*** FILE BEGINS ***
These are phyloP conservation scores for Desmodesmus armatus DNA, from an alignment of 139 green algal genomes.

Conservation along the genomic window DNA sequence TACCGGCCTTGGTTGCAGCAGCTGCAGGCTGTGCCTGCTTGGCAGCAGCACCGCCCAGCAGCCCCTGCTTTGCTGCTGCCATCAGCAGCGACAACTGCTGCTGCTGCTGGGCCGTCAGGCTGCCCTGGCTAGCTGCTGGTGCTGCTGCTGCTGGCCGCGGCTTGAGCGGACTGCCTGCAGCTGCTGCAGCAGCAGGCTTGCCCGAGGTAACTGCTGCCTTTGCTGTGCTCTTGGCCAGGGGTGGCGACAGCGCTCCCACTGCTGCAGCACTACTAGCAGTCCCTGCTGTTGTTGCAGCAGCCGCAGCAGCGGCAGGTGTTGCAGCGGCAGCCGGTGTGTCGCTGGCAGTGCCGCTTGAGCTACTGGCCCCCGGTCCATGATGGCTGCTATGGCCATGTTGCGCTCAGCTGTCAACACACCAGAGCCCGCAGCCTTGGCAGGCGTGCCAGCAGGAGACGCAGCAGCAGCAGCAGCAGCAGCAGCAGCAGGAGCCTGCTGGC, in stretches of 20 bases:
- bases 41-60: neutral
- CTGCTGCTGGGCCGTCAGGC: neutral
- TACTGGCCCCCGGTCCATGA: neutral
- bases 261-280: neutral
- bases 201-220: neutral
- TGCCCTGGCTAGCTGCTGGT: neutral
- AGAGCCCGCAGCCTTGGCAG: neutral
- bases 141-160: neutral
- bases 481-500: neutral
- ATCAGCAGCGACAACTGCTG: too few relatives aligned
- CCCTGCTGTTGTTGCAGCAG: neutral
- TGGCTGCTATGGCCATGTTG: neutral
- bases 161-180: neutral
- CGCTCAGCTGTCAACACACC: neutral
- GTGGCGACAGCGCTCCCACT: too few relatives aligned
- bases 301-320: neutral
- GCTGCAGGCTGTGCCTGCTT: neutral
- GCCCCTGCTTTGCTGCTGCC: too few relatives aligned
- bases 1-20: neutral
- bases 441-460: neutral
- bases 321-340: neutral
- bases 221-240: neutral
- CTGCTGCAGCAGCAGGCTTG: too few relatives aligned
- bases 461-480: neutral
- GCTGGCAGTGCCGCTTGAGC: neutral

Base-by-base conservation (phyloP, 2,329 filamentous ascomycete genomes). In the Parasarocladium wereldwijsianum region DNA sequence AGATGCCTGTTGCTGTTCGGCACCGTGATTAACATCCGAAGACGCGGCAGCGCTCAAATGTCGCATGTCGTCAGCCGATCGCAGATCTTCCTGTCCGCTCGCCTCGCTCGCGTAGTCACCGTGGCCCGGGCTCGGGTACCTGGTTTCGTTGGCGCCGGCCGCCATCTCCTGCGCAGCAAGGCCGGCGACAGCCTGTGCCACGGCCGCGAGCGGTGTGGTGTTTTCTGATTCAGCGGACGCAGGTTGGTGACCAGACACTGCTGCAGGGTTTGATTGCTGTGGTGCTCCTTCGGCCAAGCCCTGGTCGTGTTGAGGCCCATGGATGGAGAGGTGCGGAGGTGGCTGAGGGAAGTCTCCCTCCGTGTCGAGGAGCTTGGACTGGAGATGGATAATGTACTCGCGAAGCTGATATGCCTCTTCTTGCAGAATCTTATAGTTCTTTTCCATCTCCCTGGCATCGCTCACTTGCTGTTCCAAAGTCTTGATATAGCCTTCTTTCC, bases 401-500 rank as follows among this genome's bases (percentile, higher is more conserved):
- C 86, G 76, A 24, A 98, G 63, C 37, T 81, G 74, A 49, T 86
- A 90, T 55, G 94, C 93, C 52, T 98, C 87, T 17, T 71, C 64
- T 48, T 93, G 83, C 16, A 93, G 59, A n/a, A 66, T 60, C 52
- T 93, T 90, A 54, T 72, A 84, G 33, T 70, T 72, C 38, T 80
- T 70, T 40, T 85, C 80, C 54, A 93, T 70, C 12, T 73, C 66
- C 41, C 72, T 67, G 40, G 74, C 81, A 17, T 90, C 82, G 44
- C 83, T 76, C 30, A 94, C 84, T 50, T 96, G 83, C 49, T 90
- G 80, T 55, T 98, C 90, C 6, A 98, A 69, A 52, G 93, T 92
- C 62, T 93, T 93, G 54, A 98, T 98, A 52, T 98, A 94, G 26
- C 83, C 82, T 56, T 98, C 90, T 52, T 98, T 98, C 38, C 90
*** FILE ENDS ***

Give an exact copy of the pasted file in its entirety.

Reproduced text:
These are phyloP conservation scores for Desmodesmus armatus DNA, from an alignment of 139 green algal genomes.

Conservation along the genomic window DNA sequence TACCGGCCTTGGTTGCAGCAGCTGCAGGCTGTGCCTGCTTGGCAGCAGCACCGCCCAGCAGCCCCTGCTTTGCTGCTGCCATCAGCAGCGACAACTGCTGCTGCTGCTGGGCCGTCAGGCTGCCCTGGCTAGCTGCTGGTGCTGCTGCTGCTGGCCGCGGCTTGAGCGGACTGCCTGCAGCTGCTGCAGCAGCAGGCTTGCCCGAGGTAACTGCTGCCTTTGCTGTGCTCTTGGCCAGGGGTGGCGACAGCGCTCCCACTGCTGCAGCACTACTAGCAGTCCCTGCTGTTGTTGCAGCAGCCGCAGCAGCGGCAGGTGTTGCAGCGGCAGCCGGTGTGTCGCTGGCAGTGCCGCTTGAGCTACTGGCCCCCGGTCCATGATGGCTGCTATGGCCATGTTGCGCTCAGCTGTCAACACACCAGAGCCCGCAGCCTTGGCAGGCGTGCCAGCAGGAGACGCAGCAGCAGCAGCAGCAGCAGCAGCAGCAGGAGCCTGCTGGC, in stretches of 20 bases:
- bases 41-60: neutral
- CTGCTGCTGGGCCGTCAGGC: neutral
- TACTGGCCCCCGGTCCATGA: neutral
- bases 261-280: neutral
- bases 201-220: neutral
- TGCCCTGGCTAGCTGCTGGT: neutral
- AGAGCCCGCAGCCTTGGCAG: neutral
- bases 141-160: neutral
- bases 481-500: neutral
- ATCAGCAGCGACAACTGCTG: too few relatives aligned
- CCCTGCTGTTGTTGCAGCAG: neutral
- TGGCTGCTATGGCCATGTTG: neutral
- bases 161-180: neutral
- CGCTCAGCTGTCAACACACC: neutral
- GTGGCGACAGCGCTCCCACT: too few relatives aligned
- bases 301-320: neutral
- GCTGCAGGCTGTGCCTGCTT: neutral
- GCCCCTGCTTTGCTGCTGCC: too few relatives aligned
- bases 1-20: neutral
- bases 441-460: neutral
- bases 321-340: neutral
- bases 221-240: neutral
- CTGCTGCAGCAGCAGGCTTG: too few relatives aligned
- bases 461-480: neutral
- GCTGGCAGTGCCGCTTGAGC: neutral

Base-by-base conservation (phyloP, 2,329 filamentous ascomycete genomes). In the Parasarocladium wereldwijsianum region DNA sequence AGATGCCTGTTGCTGTTCGGCACCGTGATTAACATCCGAAGACGCGGCAGCGCTCAAATGTCGCATGTCGTCAGCCGATCGCAGATCTTCCTGTCCGCTCGCCTCGCTCGCGTAGTCACCGTGGCCCGGGCTCGGGTACCTGGTTTCGTTGGCGCCGGCCGCCATCTCCTGCGCAGCAAGGCCGGCGACAGCCTGTGCCACGGCCGCGAGCGGTGTGGTGTTTTCTGATTCAGCGGACGCAGGTTGGTGACCAGACACTGCTGCAGGGTTTGATTGCTGTGGTGCTCCTTCGGCCAAGCCCTGGTCGTGTTGAGGCCCATGGATGGAGAGGTGCGGAGGTGGCTGAGGGAAGTCTCCCTCCGTGTCGAGGAGCTTGGACTGGAGATGGATAATGTACTCGCGAAGCTGATATGCCTCTTCTTGCAGAATCTTATAGTTCTTTTCCATCTCCCTGGCATCGCTCACTTGCTGTTCCAAAGTCTTGATATAGCCTTCTTTCC, bases 401-500 rank as follows among this genome's bases (percentile, higher is more conserved):
- C 86, G 76, A 24, A 98, G 63, C 37, T 81, G 74, A 49, T 86
- A 90, T 55, G 94, C 93, C 52, T 98, C 87, T 17, T 71, C 64
- T 48, T 93, G 83, C 16, A 93, G 59, A n/a, A 66, T 60, C 52
- T 93, T 90, A 54, T 72, A 84, G 33, T 70, T 72, C 38, T 80
- T 70, T 40, T 85, C 80, C 54, A 93, T 70, C 12, T 73, C 66
- C 41, C 72, T 67, G 40, G 74, C 81, A 17, T 90, C 82, G 44
- C 83, T 76, C 30, A 94, C 84, T 50, T 96, G 83, C 49, T 90
- G 80, T 55, T 98, C 90, C 6, A 98, A 69, A 52, G 93, T 92
- C 62, T 93, T 93, G 54, A 98, T 98, A 52, T 98, A 94, G 26
- C 83, C 82, T 56, T 98, C 90, T 52, T 98, T 98, C 38, C 90